European Union leaders have given their unqualified backing to Britain over its accusation that Russia used a nerve agent to try to kill former double agent Sergei Skripal and his daughter Yulia in southern England earlier this month.
The two victims remain hospitalized in critical condition. A policeman first on the scene, who also was infected with the nerve agent, was discharged from the hospital Thursday.
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Speaking Friday at the EU summit in Brussels, British Prime Minister Theresa May offered gratitude for the bloc's solidarity against Russia.
"The threat that Russia poses respects no borders and it is a threat to our values," she told reporters.
The EU ambassador to Moscow has been recalled as a symbolic protest. Several European governments — including Lithuania, Poland and Denmark — are looking to expel Russian diplomats. Germany and France have raised the prospect of further measures.
"We have said very clearly that we view this as a serious challenge for our common security," said German Chancellor Angela Merkel.
Moscow has repeatedly denied involvement and accused the European Union of following an "anti-Russian campaign launched by London."
"Unfortunately, the Russian side does not have a chance to receive any firsthand information on the so-called Skripal case," Kremlin spokesman Dmitry Peskov said at a press conference Friday.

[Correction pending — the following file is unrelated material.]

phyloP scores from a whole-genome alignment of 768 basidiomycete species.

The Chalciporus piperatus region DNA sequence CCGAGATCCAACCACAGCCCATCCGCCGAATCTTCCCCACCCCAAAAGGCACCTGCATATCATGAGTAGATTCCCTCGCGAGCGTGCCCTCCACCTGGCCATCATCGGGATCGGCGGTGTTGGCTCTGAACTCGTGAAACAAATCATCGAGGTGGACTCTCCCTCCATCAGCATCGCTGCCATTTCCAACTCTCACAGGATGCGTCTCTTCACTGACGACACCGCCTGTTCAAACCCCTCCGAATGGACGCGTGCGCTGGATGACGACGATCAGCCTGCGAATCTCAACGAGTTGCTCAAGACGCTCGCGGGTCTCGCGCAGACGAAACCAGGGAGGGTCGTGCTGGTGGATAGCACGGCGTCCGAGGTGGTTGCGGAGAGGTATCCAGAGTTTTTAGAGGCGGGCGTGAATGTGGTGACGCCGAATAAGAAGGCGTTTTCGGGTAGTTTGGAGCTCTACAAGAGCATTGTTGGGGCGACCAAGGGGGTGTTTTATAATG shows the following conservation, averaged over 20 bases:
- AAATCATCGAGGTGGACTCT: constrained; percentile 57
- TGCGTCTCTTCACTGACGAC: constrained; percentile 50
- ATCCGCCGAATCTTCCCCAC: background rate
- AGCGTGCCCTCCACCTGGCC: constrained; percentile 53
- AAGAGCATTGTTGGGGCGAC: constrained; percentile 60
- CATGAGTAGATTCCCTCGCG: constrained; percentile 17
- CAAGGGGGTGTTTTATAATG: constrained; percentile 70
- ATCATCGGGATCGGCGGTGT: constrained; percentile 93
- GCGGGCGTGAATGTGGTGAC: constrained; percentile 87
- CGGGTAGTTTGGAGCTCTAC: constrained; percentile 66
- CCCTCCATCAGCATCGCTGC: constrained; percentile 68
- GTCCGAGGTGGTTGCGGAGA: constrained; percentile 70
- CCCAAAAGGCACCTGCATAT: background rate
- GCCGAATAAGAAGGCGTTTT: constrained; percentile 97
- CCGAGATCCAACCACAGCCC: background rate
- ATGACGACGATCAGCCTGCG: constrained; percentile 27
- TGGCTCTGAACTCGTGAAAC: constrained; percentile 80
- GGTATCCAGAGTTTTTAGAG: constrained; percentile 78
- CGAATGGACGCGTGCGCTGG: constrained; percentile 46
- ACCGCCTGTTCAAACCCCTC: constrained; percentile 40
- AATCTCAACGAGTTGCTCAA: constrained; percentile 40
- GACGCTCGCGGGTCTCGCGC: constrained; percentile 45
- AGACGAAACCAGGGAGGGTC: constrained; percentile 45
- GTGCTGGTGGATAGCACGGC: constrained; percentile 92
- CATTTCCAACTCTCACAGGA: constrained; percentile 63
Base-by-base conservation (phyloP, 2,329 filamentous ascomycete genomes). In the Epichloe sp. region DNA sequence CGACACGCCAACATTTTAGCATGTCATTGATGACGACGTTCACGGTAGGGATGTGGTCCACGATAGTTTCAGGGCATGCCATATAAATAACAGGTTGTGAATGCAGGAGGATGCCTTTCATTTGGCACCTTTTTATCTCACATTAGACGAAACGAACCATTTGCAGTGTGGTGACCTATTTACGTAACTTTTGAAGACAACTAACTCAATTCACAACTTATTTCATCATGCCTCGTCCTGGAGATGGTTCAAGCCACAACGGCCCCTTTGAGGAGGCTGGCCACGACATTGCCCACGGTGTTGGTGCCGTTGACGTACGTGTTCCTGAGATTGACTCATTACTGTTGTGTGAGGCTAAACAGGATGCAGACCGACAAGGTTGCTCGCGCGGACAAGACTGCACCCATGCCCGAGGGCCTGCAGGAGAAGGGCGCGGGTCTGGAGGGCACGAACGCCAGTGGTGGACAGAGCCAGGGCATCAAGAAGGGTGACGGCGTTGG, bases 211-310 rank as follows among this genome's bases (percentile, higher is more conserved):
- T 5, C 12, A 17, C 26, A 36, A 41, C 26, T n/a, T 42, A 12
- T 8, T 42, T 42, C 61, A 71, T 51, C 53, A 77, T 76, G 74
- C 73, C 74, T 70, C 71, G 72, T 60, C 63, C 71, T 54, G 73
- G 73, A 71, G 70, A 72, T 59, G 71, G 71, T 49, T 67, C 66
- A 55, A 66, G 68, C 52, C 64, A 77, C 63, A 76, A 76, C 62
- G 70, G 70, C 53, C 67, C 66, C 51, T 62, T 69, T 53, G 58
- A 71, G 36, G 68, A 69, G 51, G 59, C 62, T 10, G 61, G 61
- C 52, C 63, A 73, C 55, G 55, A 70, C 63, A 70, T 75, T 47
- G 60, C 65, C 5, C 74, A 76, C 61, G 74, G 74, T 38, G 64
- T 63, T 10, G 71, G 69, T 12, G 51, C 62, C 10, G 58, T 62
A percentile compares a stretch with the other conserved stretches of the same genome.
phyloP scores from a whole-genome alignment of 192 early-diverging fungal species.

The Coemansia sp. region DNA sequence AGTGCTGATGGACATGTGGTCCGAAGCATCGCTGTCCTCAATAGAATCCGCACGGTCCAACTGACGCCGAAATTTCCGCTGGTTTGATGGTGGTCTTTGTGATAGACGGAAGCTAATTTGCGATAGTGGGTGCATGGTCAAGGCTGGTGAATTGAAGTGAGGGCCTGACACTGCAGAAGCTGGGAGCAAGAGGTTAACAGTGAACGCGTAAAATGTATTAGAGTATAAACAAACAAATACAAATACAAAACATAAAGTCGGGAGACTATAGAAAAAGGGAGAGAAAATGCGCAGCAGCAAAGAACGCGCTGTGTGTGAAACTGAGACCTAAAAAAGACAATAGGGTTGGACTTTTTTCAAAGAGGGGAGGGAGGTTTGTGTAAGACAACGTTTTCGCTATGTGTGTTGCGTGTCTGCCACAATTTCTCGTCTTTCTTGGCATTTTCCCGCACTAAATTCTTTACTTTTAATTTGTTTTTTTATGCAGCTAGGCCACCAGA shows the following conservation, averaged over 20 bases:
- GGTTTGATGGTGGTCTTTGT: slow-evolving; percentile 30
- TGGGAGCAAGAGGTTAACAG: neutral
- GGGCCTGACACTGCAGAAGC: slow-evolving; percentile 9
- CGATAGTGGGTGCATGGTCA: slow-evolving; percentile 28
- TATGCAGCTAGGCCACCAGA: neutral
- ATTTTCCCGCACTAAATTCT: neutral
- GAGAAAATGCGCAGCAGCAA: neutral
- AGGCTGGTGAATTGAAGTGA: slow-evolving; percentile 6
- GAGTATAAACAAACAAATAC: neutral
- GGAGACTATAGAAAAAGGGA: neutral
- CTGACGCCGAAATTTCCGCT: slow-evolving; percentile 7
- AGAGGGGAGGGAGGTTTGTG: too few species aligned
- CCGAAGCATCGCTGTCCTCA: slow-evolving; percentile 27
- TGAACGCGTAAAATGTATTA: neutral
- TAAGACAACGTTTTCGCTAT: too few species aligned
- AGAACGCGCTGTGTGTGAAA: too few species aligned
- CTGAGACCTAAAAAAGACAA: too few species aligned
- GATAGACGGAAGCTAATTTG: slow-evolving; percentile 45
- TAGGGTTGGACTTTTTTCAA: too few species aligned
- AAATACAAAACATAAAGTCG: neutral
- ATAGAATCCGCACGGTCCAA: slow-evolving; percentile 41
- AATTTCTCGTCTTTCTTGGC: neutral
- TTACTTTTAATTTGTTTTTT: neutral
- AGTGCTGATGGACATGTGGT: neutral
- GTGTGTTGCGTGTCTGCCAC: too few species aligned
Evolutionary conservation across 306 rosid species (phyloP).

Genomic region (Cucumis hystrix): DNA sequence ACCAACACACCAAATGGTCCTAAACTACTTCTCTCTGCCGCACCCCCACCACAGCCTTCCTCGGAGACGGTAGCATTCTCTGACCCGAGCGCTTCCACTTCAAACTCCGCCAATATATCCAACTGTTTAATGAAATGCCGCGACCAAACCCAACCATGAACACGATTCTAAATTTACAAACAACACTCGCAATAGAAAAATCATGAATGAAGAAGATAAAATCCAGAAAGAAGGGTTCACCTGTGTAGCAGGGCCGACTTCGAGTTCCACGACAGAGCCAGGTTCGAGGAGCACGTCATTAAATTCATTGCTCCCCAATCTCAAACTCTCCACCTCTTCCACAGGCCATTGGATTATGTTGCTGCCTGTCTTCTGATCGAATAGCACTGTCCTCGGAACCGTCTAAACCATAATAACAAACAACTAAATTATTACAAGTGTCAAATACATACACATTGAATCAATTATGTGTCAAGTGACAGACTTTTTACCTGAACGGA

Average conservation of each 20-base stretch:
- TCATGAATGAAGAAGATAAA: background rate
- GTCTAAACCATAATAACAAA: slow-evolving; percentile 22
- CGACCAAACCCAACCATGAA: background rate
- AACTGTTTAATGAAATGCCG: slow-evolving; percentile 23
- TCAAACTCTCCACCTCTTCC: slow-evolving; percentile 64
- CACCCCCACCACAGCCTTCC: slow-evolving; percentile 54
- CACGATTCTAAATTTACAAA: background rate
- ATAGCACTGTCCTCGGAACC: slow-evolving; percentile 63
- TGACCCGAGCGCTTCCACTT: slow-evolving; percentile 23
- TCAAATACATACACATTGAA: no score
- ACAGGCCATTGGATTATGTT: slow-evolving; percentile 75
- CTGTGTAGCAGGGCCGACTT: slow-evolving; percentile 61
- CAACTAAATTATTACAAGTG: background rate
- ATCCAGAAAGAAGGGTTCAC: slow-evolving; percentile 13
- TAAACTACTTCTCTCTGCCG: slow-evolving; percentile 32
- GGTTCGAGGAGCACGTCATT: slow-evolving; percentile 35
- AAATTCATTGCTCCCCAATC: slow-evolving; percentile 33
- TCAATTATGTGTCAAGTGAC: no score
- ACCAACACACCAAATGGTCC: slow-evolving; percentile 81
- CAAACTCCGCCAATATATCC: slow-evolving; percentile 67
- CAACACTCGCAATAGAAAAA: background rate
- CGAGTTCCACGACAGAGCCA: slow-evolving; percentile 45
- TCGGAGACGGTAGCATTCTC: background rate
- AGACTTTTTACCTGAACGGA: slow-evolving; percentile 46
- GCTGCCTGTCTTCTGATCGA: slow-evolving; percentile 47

Future EU solidarity?
In little more than a year, Britain will officially leave the EU. Some question whether it can rely on the same level of EU solidarity in the future.
Professor Anand Menon, with the "UK in a Changing Europe" program at Kings College London, said, "No one has an interest in unpicking our security cooperation. What I do worry about is the medium term. That is to say, if these negotiations go badly, if the trade deal isn't very good, what might well happen is that each side engages in blaming the other.
"And if you imagine a situation where Britain leaves without a trade deal, our economy gets badly hit, one possible side effect of that will be growing anti-Europeanism here. And then I wonder whether our solidarity with our European partners will be easy to maintain."
Talks can now begin about what that future relationship will look like, after EU leaders rubber-stamped a post-Brexit transition period until December 2020.
"The prospect of a cliff-edge at the end of December 2020 looms large, because most people who know anything about international trade think it is unlikely, if not impossible, that we see a trade deal negotiated and ratified between now and the end of December 2020," Menon said.
Britain will be looking to strike new trade deals outside the EU just as signs of a new global trade war emerge. U.S. President Donald Trump announced plans Thursday for tariffs on $60 billion of Chinese imports in retaliation for alleged intellectual property theft.
Europe was given a temporary exemption on Washington's proposed tariffs on steel imports, pending negotiations. EU leaders voiced anger that the exemptions aren't permanent.
"It gives the impression that there is in the head of the United States a will to negotiate with the European Union by putting a gun to our head. It is not a loyal way to negotiate when we are such historically solid partners," warned Belgian Prime Minister Charles Michel.
European leaders also discussed relations with Turkey amid concern over its military operations against Kurdish forces in the Syrian city of Afrin.
In a further sign of worsening relations, the EU also condemned what it called Turkey's continued illegal actions after clashes over gas and oil exploration rights off Cyprus. Ankara and Brussels are due to hold a summit Monday in Bulgaria.